Tsuburekakatta migime no tame ni
Two series of images, chaotically showcasing Japan in the '60s, showing images of student riots, ads and pop culture.Two series of images, chaotically showcasing Japan in the '60s, showing images of student riots, ads and pop culture.Two series of images, chaotically showcasing Japan in the '60s, showing images of student riots, ads and pop culture.
A helter skelter of late 60's counter-culture psychedelia played in two separate screens, images of student riots, drag queens getting ready for a night in town, fires, juxtaposed against swinging hippies, Japanese women casually arranging their wardrobe, people commuting to work, and various cartoon strips, all this played over a collage of news report snippets telling about the Communist threat, radio recordings, Rolling Stones, Japanese pop tunes, and Hitler speeches, while flickering images of fires and difigured babies flash over the screen now and again. It's all pretty anarchic and adds up to no concrete narrative but it all makes sense in a purely audiovisual way (hence cinematic, oddly enough for a film made up mostly of found footage), the overarching feeling and atmosphere Matsumoto is trying to communicate emerging from the patchwork of cut-up images and sound crystal clear.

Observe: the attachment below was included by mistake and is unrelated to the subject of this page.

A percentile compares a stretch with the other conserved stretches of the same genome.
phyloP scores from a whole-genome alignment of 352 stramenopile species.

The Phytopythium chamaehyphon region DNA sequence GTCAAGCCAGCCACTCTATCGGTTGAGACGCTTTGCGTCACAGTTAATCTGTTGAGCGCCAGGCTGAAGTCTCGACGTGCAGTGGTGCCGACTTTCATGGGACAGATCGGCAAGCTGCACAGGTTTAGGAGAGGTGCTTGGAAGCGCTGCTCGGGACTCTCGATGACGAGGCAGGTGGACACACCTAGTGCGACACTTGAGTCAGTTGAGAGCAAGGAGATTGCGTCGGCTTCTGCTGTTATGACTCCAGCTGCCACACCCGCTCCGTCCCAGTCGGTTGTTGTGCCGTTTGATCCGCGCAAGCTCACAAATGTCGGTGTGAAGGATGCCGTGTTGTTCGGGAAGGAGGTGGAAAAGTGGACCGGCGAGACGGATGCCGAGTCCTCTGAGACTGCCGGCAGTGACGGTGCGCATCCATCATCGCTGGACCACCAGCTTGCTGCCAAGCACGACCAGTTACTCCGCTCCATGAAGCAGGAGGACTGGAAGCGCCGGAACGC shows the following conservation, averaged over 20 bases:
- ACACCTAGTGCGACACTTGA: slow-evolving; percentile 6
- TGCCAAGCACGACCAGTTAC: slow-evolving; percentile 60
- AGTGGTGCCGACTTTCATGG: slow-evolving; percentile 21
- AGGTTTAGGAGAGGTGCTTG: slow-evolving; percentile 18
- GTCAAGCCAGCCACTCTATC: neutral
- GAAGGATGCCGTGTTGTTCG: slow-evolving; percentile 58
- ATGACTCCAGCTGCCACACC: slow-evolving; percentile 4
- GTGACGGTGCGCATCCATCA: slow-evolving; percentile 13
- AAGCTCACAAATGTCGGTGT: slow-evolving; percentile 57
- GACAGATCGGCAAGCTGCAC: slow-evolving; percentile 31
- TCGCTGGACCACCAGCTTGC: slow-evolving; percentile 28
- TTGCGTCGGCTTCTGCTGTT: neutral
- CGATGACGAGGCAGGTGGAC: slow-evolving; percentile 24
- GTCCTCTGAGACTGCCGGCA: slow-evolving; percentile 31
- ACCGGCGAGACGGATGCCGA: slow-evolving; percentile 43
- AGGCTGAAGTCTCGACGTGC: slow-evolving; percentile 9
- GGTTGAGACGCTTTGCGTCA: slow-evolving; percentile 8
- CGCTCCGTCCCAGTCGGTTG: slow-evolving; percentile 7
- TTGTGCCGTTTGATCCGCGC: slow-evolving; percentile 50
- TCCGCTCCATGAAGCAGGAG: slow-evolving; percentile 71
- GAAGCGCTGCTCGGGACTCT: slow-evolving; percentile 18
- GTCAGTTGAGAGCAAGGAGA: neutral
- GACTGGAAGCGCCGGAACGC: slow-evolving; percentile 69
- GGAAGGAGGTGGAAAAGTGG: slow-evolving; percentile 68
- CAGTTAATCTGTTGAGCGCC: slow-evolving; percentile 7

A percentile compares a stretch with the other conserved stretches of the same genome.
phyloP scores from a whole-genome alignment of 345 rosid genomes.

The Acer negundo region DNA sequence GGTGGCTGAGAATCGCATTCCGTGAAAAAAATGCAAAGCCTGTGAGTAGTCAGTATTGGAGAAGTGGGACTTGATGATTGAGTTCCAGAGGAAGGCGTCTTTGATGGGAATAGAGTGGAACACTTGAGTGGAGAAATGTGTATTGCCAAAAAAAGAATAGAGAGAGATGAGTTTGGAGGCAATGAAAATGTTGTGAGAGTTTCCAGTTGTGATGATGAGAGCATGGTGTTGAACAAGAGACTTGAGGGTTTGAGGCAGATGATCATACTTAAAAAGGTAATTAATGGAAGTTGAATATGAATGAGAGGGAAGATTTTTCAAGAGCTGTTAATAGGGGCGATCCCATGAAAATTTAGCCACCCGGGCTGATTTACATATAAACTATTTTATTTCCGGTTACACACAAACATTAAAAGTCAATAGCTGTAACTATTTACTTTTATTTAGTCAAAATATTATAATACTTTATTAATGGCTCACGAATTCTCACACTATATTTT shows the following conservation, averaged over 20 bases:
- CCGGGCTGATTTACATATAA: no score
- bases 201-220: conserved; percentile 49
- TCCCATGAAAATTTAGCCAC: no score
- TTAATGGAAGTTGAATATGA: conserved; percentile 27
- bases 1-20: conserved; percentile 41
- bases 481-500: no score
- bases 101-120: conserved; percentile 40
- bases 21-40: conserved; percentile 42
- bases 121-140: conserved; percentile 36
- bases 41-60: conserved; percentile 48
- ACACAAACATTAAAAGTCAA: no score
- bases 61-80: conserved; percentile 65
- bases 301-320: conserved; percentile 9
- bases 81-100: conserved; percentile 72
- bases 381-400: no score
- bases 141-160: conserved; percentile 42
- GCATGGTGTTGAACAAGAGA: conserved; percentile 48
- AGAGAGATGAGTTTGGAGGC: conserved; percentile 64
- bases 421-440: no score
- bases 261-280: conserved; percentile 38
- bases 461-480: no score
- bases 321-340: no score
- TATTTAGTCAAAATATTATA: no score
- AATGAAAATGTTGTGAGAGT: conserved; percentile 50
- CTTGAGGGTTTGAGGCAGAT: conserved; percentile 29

As further testament to the cultural embargo of sorts that makes even high profile Japanese directors like Shinoda, Suzuki, Gosha, and Kobayashi still relatively unknown in the west, this ought by all means to be as much a cult item representative of its time, almost audaciously ahead of it and fresh and modern, as anything Kenneth Anger ever did. I suspect the day Japanese cinema receives its proper due is the day many the cinematic status quo and history as we know it will need to be thoroughly devised.
- Jul 10, 2009